Python does not take up available physical memory
pradipto.banerjee at adainvestments.com
Sat Oct 20 00:22:15 CEST 2012
1. Yes, .readlines() work where .read() fails. Thanks for the suggestion - this has really given a big boost to the size of the data I can read.
2. Yes, I am running the python interpretation within the IDE (Spyder).
From: Python-list [mailto:python-list-bounces+pradipto.banerjee=adainvestments.com at python.org] On Behalf Of Dennis Lee Bieber
Sent: Friday, October 19, 2012 6:01 PM
To: python-list at python.org
Subject: Re: Python does not take up available physical memory
On Fri, 19 Oct 2012 12:08:53 -0500, Pradipto Banerjee
<pradipto.banerjee at adainvestments.com> declaimed the following in
> I am trying to read a file into memory. The size of the file is around 1 GB. I have a 3GB memory PC and the Windows Task Manager shows 2.3 GB available physical memory when I was trying to read the file. I tried to read the file as follows:
1) 32-bit Windows OS can only physically address 4GB BUT
2) Unless you have a SERVER version of windows, the most allocated to a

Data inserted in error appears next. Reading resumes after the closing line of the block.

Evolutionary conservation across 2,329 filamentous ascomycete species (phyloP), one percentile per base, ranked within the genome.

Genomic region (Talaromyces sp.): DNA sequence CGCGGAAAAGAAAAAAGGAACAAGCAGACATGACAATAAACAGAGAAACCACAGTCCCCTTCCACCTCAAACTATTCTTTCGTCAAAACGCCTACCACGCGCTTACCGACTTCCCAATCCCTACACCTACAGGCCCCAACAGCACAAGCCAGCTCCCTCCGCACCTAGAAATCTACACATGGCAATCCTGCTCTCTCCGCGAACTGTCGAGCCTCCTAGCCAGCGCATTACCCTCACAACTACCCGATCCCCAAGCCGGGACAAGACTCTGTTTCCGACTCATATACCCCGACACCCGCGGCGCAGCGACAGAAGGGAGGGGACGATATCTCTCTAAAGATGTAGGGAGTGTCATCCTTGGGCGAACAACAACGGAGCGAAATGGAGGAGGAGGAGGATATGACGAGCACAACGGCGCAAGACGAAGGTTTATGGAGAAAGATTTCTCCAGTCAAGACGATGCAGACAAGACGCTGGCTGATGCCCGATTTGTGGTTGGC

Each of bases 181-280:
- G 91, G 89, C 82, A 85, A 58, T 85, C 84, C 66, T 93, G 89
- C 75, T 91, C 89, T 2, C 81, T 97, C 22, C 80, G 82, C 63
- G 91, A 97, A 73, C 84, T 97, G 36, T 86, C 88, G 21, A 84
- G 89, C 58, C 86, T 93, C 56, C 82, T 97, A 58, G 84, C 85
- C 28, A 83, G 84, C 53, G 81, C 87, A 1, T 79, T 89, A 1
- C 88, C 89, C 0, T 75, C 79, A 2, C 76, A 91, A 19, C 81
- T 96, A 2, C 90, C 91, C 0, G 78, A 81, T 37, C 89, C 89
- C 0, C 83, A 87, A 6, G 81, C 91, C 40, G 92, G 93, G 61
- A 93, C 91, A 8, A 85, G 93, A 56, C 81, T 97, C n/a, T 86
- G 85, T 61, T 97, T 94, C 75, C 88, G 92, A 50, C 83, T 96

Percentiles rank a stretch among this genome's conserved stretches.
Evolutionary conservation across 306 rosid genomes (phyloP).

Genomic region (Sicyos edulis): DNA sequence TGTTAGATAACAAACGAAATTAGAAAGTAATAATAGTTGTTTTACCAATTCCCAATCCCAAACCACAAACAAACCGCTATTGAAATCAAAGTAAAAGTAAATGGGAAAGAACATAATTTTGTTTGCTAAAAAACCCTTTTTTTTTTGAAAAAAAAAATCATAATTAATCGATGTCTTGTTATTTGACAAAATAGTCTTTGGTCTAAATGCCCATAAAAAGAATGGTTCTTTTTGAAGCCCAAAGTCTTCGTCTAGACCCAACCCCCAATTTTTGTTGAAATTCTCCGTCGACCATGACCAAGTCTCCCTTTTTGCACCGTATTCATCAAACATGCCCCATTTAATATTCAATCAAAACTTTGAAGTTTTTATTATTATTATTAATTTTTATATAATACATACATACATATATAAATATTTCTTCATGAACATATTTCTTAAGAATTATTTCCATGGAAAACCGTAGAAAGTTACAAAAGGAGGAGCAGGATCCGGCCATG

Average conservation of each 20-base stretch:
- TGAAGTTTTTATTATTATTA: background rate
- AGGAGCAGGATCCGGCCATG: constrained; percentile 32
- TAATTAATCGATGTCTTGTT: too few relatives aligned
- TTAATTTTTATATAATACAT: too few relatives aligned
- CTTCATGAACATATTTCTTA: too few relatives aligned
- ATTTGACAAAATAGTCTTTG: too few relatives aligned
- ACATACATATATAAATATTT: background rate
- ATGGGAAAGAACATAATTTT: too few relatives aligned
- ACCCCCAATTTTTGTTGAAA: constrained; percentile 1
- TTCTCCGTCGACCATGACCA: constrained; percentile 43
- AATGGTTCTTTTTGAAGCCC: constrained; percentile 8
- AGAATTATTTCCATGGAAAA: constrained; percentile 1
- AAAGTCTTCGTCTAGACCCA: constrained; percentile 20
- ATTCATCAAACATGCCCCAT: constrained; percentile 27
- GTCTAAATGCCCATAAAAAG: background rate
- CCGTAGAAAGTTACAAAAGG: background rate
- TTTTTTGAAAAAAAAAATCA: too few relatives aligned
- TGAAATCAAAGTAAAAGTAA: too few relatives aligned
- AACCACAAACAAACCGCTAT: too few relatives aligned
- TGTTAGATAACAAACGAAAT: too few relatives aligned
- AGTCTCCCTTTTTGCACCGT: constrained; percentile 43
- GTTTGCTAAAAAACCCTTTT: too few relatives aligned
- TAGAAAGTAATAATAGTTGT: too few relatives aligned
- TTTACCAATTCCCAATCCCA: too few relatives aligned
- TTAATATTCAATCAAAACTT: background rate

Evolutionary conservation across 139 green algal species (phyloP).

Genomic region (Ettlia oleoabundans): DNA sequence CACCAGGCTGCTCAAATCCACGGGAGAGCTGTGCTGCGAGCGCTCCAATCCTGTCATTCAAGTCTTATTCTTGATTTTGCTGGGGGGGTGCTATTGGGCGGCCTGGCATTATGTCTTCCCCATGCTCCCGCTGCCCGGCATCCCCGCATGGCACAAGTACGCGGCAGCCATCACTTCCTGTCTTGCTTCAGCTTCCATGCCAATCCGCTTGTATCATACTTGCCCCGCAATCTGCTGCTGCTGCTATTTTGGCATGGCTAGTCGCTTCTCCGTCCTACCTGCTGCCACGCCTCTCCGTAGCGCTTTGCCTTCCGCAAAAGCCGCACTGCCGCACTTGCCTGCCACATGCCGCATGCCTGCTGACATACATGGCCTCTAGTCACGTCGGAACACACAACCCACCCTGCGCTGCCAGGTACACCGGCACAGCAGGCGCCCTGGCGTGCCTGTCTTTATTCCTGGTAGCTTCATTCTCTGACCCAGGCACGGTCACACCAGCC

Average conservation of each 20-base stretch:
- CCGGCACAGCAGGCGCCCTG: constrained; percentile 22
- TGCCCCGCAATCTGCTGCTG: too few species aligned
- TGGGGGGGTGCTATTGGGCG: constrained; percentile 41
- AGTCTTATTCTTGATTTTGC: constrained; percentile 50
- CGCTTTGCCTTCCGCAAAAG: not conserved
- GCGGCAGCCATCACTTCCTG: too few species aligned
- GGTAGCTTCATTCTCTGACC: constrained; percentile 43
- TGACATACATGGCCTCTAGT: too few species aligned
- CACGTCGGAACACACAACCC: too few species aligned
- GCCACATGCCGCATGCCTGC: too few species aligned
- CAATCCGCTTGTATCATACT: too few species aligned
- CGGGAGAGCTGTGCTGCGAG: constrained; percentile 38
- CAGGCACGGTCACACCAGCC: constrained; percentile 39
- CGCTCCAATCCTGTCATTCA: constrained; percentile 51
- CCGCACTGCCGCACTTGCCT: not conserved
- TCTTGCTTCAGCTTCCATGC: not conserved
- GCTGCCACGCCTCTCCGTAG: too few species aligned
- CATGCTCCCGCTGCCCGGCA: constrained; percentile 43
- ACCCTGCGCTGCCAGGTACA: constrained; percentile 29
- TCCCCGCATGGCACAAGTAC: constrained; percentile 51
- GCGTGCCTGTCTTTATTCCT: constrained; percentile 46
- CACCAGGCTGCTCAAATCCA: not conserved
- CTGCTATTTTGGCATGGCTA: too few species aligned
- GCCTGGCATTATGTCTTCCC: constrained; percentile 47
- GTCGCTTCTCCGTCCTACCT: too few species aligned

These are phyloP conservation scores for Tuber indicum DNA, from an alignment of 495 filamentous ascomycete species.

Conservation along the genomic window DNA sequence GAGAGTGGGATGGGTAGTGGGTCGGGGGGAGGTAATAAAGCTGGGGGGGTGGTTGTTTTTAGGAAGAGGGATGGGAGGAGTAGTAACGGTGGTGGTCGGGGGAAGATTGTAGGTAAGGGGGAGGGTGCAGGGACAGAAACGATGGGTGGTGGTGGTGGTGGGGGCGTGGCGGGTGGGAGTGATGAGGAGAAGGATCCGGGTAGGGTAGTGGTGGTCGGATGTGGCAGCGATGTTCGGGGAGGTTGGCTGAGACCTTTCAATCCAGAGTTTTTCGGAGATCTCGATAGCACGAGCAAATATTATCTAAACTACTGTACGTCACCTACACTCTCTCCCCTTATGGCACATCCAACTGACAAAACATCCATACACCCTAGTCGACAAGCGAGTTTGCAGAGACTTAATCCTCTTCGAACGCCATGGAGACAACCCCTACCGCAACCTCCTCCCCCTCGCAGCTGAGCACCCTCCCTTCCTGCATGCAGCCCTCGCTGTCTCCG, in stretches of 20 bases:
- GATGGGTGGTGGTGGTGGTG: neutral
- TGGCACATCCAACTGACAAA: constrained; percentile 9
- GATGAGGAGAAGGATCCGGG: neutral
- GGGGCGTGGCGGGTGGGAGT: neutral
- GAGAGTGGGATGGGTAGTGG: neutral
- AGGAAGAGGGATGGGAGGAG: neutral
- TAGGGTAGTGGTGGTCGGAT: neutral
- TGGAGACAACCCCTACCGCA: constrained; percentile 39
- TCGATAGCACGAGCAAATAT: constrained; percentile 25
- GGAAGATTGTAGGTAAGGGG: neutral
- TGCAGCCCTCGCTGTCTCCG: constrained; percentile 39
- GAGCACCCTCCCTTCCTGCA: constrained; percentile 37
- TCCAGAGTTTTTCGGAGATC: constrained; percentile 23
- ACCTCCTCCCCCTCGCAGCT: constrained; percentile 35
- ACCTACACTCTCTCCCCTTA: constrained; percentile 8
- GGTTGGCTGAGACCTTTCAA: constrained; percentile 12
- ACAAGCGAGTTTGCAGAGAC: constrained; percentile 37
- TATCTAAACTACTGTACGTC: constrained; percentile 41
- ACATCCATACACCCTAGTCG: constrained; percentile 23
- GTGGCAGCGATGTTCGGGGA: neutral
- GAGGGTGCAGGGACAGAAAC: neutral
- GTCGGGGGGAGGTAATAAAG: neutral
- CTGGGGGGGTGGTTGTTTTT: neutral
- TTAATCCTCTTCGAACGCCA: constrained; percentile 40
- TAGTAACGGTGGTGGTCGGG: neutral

user process is 2GB (there is a boot-time parameter which can configure
WinXP [for example] to allow 3GB to user processes -- the last GB is
always reserved for the OS)
> Is there any reason why python can't read a 1GB file in memory even when a 2.3 GB physical memory is available? Do I need to make a change in some setting or preferences?
> I am using python(x,y) distribution (python 2.7) and use Spyder as the IDE.
Are you /running/ from within the IDE -- such that the Python
interpreter is considered part of the IDE address space?
My first thought would be that you should NOT be loading an entire
GB file as one chunk (for all I know, Windows low-level I/O read the
file into a OS buffer [1GB] and then tries to pass it on to the Python
memory buffer [another 1GB]... Or Python is reading in chunks -- say 1MB
at a time, and appending chunks... That means it goes "whoops, I've got
a 512MB data buffer and just read another 1MB -- better allocate a 768MB
buffer [total now is 512 + 768 + 1 => 1281MB], copy the 512MB into the
new buffer, append the 1MB, NOW free the older 512MB... You might have
the raw memory, but it may be fragmented such that the system can not
allocate a contiguous 1MB chunk).
If .readlines() works when .read() fails, it is memory fragmentation
(each parsed line is an individual chunk of memory since the list of
lines is just a list of addresses to the lines)
Wulfraed Dennis Lee Bieber AF6VN
wlfraed at ix.netcom.com HTTP://wlfraed.home.netcom.com/
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